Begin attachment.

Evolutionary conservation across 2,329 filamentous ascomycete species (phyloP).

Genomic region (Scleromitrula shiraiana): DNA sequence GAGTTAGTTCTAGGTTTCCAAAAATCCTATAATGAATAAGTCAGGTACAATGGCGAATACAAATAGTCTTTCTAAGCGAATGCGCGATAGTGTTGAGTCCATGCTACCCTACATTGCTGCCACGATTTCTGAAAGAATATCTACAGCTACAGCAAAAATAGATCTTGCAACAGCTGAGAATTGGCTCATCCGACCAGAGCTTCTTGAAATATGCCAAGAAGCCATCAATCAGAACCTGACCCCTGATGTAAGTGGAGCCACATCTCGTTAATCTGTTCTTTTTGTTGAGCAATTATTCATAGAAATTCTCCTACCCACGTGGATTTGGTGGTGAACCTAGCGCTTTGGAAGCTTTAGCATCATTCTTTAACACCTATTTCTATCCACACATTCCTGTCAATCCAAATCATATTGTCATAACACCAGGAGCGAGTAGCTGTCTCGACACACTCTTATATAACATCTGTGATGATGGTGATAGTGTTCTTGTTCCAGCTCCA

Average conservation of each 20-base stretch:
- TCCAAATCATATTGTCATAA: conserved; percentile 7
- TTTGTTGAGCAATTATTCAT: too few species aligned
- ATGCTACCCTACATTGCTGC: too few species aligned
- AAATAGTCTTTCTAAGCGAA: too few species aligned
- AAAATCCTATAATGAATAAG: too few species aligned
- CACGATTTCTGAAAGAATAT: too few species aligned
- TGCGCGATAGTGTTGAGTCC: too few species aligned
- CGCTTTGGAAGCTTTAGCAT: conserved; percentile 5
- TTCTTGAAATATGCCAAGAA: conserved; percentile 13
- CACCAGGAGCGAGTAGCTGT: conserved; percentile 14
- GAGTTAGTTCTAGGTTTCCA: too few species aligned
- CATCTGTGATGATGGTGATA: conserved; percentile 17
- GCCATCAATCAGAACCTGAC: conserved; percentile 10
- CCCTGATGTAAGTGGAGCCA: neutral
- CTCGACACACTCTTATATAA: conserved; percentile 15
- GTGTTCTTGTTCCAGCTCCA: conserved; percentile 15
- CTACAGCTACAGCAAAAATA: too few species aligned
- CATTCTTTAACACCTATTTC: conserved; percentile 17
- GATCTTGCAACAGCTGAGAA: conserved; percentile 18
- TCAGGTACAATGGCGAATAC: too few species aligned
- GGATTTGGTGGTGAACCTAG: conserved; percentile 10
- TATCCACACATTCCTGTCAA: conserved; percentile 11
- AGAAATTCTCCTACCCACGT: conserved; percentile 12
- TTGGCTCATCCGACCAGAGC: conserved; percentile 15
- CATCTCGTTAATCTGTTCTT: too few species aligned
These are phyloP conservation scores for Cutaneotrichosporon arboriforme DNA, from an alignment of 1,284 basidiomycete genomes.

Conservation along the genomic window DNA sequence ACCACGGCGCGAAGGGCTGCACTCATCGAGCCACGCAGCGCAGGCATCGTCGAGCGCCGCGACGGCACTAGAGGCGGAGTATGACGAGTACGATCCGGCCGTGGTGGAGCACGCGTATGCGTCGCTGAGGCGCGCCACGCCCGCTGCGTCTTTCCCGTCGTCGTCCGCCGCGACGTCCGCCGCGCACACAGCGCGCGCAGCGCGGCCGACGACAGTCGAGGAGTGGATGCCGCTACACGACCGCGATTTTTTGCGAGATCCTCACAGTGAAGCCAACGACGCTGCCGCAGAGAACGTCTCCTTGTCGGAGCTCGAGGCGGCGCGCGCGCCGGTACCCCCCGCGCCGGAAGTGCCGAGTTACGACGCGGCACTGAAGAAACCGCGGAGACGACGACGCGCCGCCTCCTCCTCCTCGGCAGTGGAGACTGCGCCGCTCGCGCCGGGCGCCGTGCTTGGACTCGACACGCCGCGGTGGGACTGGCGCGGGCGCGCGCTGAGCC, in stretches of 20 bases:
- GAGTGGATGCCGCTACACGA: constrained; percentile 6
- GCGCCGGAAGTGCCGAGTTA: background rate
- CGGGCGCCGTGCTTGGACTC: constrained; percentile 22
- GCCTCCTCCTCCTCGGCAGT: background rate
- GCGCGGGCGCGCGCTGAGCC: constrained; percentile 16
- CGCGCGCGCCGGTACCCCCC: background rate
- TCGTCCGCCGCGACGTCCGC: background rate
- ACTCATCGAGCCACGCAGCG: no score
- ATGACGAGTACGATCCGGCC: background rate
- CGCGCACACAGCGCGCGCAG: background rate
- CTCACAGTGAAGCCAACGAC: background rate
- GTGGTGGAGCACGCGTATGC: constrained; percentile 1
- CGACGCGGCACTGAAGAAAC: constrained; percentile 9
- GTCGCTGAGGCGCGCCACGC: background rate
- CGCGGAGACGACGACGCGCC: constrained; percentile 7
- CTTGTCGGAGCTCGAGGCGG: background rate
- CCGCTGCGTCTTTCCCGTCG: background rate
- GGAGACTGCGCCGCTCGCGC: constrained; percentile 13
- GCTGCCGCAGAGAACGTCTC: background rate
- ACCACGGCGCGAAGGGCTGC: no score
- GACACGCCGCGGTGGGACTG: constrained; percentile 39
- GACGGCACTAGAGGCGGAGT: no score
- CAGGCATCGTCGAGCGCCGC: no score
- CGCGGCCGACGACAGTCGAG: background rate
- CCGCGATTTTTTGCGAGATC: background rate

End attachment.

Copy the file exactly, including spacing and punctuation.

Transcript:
Evolutionary conservation across 2,329 filamentous ascomycete species (phyloP).

Genomic region (Scleromitrula shiraiana): DNA sequence GAGTTAGTTCTAGGTTTCCAAAAATCCTATAATGAATAAGTCAGGTACAATGGCGAATACAAATAGTCTTTCTAAGCGAATGCGCGATAGTGTTGAGTCCATGCTACCCTACATTGCTGCCACGATTTCTGAAAGAATATCTACAGCTACAGCAAAAATAGATCTTGCAACAGCTGAGAATTGGCTCATCCGACCAGAGCTTCTTGAAATATGCCAAGAAGCCATCAATCAGAACCTGACCCCTGATGTAAGTGGAGCCACATCTCGTTAATCTGTTCTTTTTGTTGAGCAATTATTCATAGAAATTCTCCTACCCACGTGGATTTGGTGGTGAACCTAGCGCTTTGGAAGCTTTAGCATCATTCTTTAACACCTATTTCTATCCACACATTCCTGTCAATCCAAATCATATTGTCATAACACCAGGAGCGAGTAGCTGTCTCGACACACTCTTATATAACATCTGTGATGATGGTGATAGTGTTCTTGTTCCAGCTCCA

Average conservation of each 20-base stretch:
- TCCAAATCATATTGTCATAA: conserved; percentile 7
- TTTGTTGAGCAATTATTCAT: too few species aligned
- ATGCTACCCTACATTGCTGC: too few species aligned
- AAATAGTCTTTCTAAGCGAA: too few species aligned
- AAAATCCTATAATGAATAAG: too few species aligned
- CACGATTTCTGAAAGAATAT: too few species aligned
- TGCGCGATAGTGTTGAGTCC: too few species aligned
- CGCTTTGGAAGCTTTAGCAT: conserved; percentile 5
- TTCTTGAAATATGCCAAGAA: conserved; percentile 13
- CACCAGGAGCGAGTAGCTGT: conserved; percentile 14
- GAGTTAGTTCTAGGTTTCCA: too few species aligned
- CATCTGTGATGATGGTGATA: conserved; percentile 17
- GCCATCAATCAGAACCTGAC: conserved; percentile 10
- CCCTGATGTAAGTGGAGCCA: neutral
- CTCGACACACTCTTATATAA: conserved; percentile 15
- GTGTTCTTGTTCCAGCTCCA: conserved; percentile 15
- CTACAGCTACAGCAAAAATA: too few species aligned
- CATTCTTTAACACCTATTTC: conserved; percentile 17
- GATCTTGCAACAGCTGAGAA: conserved; percentile 18
- TCAGGTACAATGGCGAATAC: too few species aligned
- GGATTTGGTGGTGAACCTAG: conserved; percentile 10
- TATCCACACATTCCTGTCAA: conserved; percentile 11
- AGAAATTCTCCTACCCACGT: conserved; percentile 12
- TTGGCTCATCCGACCAGAGC: conserved; percentile 15
- CATCTCGTTAATCTGTTCTT: too few species aligned
These are phyloP conservation scores for Cutaneotrichosporon arboriforme DNA, from an alignment of 1,284 basidiomycete genomes.

Conservation along the genomic window DNA sequence ACCACGGCGCGAAGGGCTGCACTCATCGAGCCACGCAGCGCAGGCATCGTCGAGCGCCGCGACGGCACTAGAGGCGGAGTATGACGAGTACGATCCGGCCGTGGTGGAGCACGCGTATGCGTCGCTGAGGCGCGCCACGCCCGCTGCGTCTTTCCCGTCGTCGTCCGCCGCGACGTCCGCCGCGCACACAGCGCGCGCAGCGCGGCCGACGACAGTCGAGGAGTGGATGCCGCTACACGACCGCGATTTTTTGCGAGATCCTCACAGTGAAGCCAACGACGCTGCCGCAGAGAACGTCTCCTTGTCGGAGCTCGAGGCGGCGCGCGCGCCGGTACCCCCCGCGCCGGAAGTGCCGAGTTACGACGCGGCACTGAAGAAACCGCGGAGACGACGACGCGCCGCCTCCTCCTCCTCGGCAGTGGAGACTGCGCCGCTCGCGCCGGGCGCCGTGCTTGGACTCGACACGCCGCGGTGGGACTGGCGCGGGCGCGCGCTGAGCC, in stretches of 20 bases:
- GAGTGGATGCCGCTACACGA: constrained; percentile 6
- GCGCCGGAAGTGCCGAGTTA: background rate
- CGGGCGCCGTGCTTGGACTC: constrained; percentile 22
- GCCTCCTCCTCCTCGGCAGT: background rate
- GCGCGGGCGCGCGCTGAGCC: constrained; percentile 16
- CGCGCGCGCCGGTACCCCCC: background rate
- TCGTCCGCCGCGACGTCCGC: background rate
- ACTCATCGAGCCACGCAGCG: no score
- ATGACGAGTACGATCCGGCC: background rate
- CGCGCACACAGCGCGCGCAG: background rate
- CTCACAGTGAAGCCAACGAC: background rate
- GTGGTGGAGCACGCGTATGC: constrained; percentile 1
- CGACGCGGCACTGAAGAAAC: constrained; percentile 9
- GTCGCTGAGGCGCGCCACGC: background rate
- CGCGGAGACGACGACGCGCC: constrained; percentile 7
- CTTGTCGGAGCTCGAGGCGG: background rate
- CCGCTGCGTCTTTCCCGTCG: background rate
- GGAGACTGCGCCGCTCGCGC: constrained; percentile 13
- GCTGCCGCAGAGAACGTCTC: background rate
- ACCACGGCGCGAAGGGCTGC: no score
- GACACGCCGCGGTGGGACTG: constrained; percentile 39
- GACGGCACTAGAGGCGGAGT: no score
- CAGGCATCGTCGAGCGCCGC: no score
- CGCGGCCGACGACAGTCGAG: background rate
- CCGCGATTTTTTGCGAGATC: background rate